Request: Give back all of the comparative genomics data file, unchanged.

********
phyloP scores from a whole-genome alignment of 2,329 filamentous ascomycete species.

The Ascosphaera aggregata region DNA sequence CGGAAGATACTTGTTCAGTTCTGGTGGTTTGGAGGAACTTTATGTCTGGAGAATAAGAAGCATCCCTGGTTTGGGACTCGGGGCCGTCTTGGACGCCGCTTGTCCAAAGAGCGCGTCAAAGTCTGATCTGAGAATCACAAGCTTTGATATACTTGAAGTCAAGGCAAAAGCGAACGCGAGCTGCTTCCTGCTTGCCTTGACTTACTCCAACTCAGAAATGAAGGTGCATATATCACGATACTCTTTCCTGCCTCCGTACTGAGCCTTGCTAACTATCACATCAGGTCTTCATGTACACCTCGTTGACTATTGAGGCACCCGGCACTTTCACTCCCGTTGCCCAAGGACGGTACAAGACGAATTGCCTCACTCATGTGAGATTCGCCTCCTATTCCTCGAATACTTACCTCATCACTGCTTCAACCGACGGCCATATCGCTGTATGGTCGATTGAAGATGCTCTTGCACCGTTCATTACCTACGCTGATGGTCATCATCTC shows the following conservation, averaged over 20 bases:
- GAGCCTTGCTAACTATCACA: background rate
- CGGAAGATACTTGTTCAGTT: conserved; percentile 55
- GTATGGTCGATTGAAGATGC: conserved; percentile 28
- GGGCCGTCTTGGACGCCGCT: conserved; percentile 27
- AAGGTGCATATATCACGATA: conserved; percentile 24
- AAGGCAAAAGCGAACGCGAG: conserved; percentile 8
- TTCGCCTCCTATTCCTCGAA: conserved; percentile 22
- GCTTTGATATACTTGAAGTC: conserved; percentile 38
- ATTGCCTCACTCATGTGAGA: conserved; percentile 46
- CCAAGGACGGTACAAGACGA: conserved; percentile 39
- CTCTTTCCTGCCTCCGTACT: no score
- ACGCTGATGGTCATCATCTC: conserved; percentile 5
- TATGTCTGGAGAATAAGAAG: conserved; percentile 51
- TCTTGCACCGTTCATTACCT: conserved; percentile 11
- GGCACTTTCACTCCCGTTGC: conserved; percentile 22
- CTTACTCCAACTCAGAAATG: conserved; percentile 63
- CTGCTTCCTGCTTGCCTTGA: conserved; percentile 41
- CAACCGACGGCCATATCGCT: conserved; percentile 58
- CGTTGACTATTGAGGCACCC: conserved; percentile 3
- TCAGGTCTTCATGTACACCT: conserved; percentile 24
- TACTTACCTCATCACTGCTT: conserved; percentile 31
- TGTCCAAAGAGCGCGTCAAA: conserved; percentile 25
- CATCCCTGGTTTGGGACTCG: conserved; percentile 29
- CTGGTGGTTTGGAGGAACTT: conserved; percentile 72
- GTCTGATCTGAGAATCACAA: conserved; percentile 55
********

phyloP scores from a whole-genome alignment of 2,329 filamentous ascomycete species.

The Ascosphaera aggregata region DNA sequence CGGAAGATACTTGTTCAGTTCTGGTGGTTTGGAGGAACTTTATGTCTGGAGAATAAGAAGCATCCCTGGTTTGGGACTCGGGGCCGTCTTGGACGCCGCTTGTCCAAAGAGCGCGTCAAAGTCTGATCTGAGAATCACAAGCTTTGATATACTTGAAGTCAAGGCAAAAGCGAACGCGAGCTGCTTCCTGCTTGCCTTGACTTACTCCAACTCAGAAATGAAGGTGCATATATCACGATACTCTTTCCTGCCTCCGTACTGAGCCTTGCTAACTATCACATCAGGTCTTCATGTACACCTCGTTGACTATTGAGGCACCCGGCACTTTCACTCCCGTTGCCCAAGGACGGTACAAGACGAATTGCCTCACTCATGTGAGATTCGCCTCCTATTCCTCGAATACTTACCTCATCACTGCTTCAACCGACGGCCATATCGCTGTATGGTCGATTGAAGATGCTCTTGCACCGTTCATTACCTACGCTGATGGTCATCATCTC shows the following conservation, averaged over 20 bases:
- GAGCCTTGCTAACTATCACA: background rate
- CGGAAGATACTTGTTCAGTT: conserved; percentile 55
- GTATGGTCGATTGAAGATGC: conserved; percentile 28
- GGGCCGTCTTGGACGCCGCT: conserved; percentile 27
- AAGGTGCATATATCACGATA: conserved; percentile 24
- AAGGCAAAAGCGAACGCGAG: conserved; percentile 8
- TTCGCCTCCTATTCCTCGAA: conserved; percentile 22
- GCTTTGATATACTTGAAGTC: conserved; percentile 38
- ATTGCCTCACTCATGTGAGA: conserved; percentile 46
- CCAAGGACGGTACAAGACGA: conserved; percentile 39
- CTCTTTCCTGCCTCCGTACT: no score
- ACGCTGATGGTCATCATCTC: conserved; percentile 5
- TATGTCTGGAGAATAAGAAG: conserved; percentile 51
- TCTTGCACCGTTCATTACCT: conserved; percentile 11
- GGCACTTTCACTCCCGTTGC: conserved; percentile 22
- CTTACTCCAACTCAGAAATG: conserved; percentile 63
- CTGCTTCCTGCTTGCCTTGA: conserved; percentile 41
- CAACCGACGGCCATATCGCT: conserved; percentile 58
- CGTTGACTATTGAGGCACCC: conserved; percentile 3
- TCAGGTCTTCATGTACACCT: conserved; percentile 24
- TACTTACCTCATCACTGCTT: conserved; percentile 31
- TGTCCAAAGAGCGCGTCAAA: conserved; percentile 25
- CATCCCTGGTTTGGGACTCG: conserved; percentile 29
- CTGGTGGTTTGGAGGAACTT: conserved; percentile 72
- GTCTGATCTGAGAATCACAA: conserved; percentile 55